Link: the best/most important philosophy books and articles since 2000

Check out the discussion on Leiter, I admit that I think philosophical literature is cutting edge when it comes to the stuff in the past decade (I’m still in awe of 1986’s ‘On the Plurality of Worlds’, the philosophical community has moved on since then). One suggestion that I definately would agree is a significant book (that does not give way to my personal bias and associations) is Timothy Williamson’s “Knowledge and Its Limits”. I’ve only read a couple of chapters on this but Williamson’s work has been the topic and springboard of many philosophers since then. I would say he is one of the icons of contemporary philosophy today, enjoying the status of being among the greatest of living philosophers.

I am very very entertained at the suggestion made by one Michael Rosen, that one of the best books of the decade is Paul Franks, “All or Nothing: Systematicity, Transcendental Arguments, and Skepticism in German Idealism”. Why do I like this suggestion? I’ve been suggested to read this book in a correspondence I’ve had with an 18thC expert, but also, from what I’ve understood about the book, it addresses a Kantian thesis that I’ve vehemently explored in my own amateur philosophical exploits. Despite this personally curious suggestion, I do think that Williamson’s work quite suitably characterises the good philosophical work during this decade. Of course there are very interesting developments in other areas, in particular, global justice in political philosophy has gotten a very publically significant role, such as the discussion between Langton and Nussbaum on poverty, and the work of Sen. Also of very important note is the emergence of ‘formal philosophy’ and the xphi movement. I expect the former of the two will have much more influence in the coming decades of the 21st century. I would very much like that.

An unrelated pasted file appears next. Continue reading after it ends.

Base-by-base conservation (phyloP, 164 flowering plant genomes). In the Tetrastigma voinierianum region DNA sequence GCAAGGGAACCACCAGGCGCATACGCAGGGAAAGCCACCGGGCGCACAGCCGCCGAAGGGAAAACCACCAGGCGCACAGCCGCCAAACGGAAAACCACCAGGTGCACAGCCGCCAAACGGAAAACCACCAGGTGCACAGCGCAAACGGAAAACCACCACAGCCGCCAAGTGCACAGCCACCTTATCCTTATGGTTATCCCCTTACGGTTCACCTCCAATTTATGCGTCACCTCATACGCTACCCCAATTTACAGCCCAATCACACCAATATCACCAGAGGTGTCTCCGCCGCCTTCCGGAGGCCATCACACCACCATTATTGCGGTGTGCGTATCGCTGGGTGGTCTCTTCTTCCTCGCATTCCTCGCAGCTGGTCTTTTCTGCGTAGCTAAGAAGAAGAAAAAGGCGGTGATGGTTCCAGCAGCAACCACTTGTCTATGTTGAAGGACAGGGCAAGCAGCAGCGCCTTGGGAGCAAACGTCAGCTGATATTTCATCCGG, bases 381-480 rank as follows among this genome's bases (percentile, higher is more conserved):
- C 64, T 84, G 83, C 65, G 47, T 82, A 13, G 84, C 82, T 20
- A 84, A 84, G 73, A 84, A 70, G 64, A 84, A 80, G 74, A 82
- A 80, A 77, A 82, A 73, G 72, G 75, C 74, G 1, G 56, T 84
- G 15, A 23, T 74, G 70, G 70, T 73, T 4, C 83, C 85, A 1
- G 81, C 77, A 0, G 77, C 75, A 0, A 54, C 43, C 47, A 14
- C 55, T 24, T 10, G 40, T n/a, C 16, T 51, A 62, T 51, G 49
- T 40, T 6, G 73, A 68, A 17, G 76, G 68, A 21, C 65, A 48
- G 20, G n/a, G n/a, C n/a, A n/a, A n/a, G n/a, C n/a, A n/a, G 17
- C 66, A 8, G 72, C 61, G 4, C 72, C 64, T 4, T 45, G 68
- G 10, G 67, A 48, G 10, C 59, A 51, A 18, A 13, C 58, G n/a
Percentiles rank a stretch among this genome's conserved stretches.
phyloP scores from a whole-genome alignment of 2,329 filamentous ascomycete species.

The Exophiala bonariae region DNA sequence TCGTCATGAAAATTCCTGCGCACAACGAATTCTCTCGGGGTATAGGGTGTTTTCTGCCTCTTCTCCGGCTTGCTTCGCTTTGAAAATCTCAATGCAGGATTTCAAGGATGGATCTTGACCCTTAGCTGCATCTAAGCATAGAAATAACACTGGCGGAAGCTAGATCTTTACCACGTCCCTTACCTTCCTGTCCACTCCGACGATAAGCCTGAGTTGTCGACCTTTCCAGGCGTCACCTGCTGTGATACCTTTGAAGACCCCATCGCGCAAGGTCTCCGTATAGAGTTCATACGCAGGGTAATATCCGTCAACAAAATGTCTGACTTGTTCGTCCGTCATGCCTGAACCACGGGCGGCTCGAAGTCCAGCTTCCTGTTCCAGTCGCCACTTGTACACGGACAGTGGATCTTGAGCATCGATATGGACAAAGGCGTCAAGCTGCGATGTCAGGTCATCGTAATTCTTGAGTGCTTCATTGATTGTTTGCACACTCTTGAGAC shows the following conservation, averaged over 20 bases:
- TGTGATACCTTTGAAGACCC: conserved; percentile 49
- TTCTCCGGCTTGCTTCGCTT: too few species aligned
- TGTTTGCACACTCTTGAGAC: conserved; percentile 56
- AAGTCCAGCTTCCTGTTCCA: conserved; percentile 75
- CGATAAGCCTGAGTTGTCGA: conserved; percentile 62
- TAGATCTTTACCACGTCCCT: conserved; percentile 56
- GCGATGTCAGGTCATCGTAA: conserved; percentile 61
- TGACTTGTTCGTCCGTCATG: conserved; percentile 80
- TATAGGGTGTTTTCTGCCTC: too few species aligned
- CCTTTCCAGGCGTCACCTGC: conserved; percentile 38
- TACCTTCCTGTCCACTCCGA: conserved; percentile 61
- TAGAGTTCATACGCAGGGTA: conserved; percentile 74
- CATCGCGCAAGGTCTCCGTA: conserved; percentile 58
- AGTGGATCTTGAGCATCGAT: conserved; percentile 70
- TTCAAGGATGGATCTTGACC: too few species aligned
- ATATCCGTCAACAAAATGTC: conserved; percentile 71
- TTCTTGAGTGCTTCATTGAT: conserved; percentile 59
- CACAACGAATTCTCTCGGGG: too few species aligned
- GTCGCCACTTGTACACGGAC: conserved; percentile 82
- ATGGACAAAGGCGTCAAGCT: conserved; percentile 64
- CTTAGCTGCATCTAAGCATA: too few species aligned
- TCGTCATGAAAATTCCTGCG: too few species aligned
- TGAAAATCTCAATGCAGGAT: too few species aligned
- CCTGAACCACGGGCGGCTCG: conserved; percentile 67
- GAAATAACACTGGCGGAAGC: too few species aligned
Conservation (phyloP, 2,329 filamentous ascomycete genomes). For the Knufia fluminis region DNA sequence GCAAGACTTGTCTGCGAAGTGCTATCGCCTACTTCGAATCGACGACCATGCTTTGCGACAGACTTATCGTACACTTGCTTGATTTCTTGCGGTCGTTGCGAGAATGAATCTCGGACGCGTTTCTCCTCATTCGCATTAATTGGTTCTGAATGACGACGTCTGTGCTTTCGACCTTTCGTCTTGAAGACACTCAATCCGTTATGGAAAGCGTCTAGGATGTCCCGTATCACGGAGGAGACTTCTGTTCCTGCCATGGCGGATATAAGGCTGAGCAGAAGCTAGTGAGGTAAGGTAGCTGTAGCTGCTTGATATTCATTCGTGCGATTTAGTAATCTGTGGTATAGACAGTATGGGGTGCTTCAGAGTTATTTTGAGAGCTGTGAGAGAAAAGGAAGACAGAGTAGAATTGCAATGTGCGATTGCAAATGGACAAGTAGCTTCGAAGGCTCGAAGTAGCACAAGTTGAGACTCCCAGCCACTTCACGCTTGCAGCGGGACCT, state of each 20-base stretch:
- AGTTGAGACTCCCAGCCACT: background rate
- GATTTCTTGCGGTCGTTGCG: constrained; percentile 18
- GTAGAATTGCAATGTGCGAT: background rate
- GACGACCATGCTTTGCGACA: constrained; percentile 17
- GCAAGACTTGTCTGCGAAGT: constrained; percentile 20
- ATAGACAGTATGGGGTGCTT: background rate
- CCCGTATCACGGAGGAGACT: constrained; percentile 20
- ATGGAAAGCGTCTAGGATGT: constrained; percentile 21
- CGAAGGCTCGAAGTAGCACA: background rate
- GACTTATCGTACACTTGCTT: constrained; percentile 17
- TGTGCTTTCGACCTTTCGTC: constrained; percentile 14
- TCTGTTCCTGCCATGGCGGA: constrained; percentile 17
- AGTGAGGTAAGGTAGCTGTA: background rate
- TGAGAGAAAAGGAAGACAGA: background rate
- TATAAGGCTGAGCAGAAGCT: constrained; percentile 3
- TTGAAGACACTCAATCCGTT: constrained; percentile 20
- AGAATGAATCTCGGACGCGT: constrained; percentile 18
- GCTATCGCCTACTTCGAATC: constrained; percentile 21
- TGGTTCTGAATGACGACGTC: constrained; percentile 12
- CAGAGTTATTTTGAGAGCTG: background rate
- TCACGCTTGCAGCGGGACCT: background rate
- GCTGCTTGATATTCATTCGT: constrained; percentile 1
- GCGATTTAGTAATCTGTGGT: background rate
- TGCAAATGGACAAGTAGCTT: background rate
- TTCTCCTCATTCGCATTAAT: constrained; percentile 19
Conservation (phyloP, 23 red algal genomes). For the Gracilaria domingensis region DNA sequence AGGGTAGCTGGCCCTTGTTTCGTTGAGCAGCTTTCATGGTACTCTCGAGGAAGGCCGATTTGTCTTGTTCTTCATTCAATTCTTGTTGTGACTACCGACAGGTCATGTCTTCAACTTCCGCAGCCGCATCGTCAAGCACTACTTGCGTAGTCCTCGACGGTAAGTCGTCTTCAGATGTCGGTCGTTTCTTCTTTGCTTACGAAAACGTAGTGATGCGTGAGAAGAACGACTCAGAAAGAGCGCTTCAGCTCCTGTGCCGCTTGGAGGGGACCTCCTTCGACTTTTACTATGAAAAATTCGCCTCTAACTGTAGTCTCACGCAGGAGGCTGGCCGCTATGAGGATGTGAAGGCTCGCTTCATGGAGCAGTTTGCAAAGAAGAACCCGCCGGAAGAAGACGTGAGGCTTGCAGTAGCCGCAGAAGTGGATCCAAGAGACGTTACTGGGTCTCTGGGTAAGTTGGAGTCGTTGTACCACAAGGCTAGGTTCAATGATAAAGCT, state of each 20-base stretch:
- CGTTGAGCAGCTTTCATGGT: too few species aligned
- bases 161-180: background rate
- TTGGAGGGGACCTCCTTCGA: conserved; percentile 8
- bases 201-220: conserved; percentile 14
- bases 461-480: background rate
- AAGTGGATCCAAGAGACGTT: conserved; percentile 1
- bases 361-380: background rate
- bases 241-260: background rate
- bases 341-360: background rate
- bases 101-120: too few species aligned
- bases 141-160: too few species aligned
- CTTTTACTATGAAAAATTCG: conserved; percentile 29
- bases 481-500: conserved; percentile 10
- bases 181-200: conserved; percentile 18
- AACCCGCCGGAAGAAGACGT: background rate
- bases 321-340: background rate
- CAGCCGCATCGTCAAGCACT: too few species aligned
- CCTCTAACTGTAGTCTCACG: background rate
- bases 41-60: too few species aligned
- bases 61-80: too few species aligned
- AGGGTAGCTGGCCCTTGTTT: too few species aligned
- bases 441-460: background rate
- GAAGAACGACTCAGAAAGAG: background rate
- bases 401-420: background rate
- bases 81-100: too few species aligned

On having too much technology

Lately I have taken to the more serious suggestion that I need to immerse myself less with technology. The issue is not whether technology is a bad thing, or the appliances are no longer helpful; but how to effectively create an equilibrium between using appliances for convienience and utility against having to do so much work just to keep them that one is better off without them. Appliances, whether from a Firefox app to an operating system or even a hand blender in the kitchen are servants to ease human effort. Once we commit too much labour to an appliance we become slaves to them and no longer masters. At that point one should consider not using the appliance or removing it.

I shall consider some possible reactions to the overload of so many new applications about: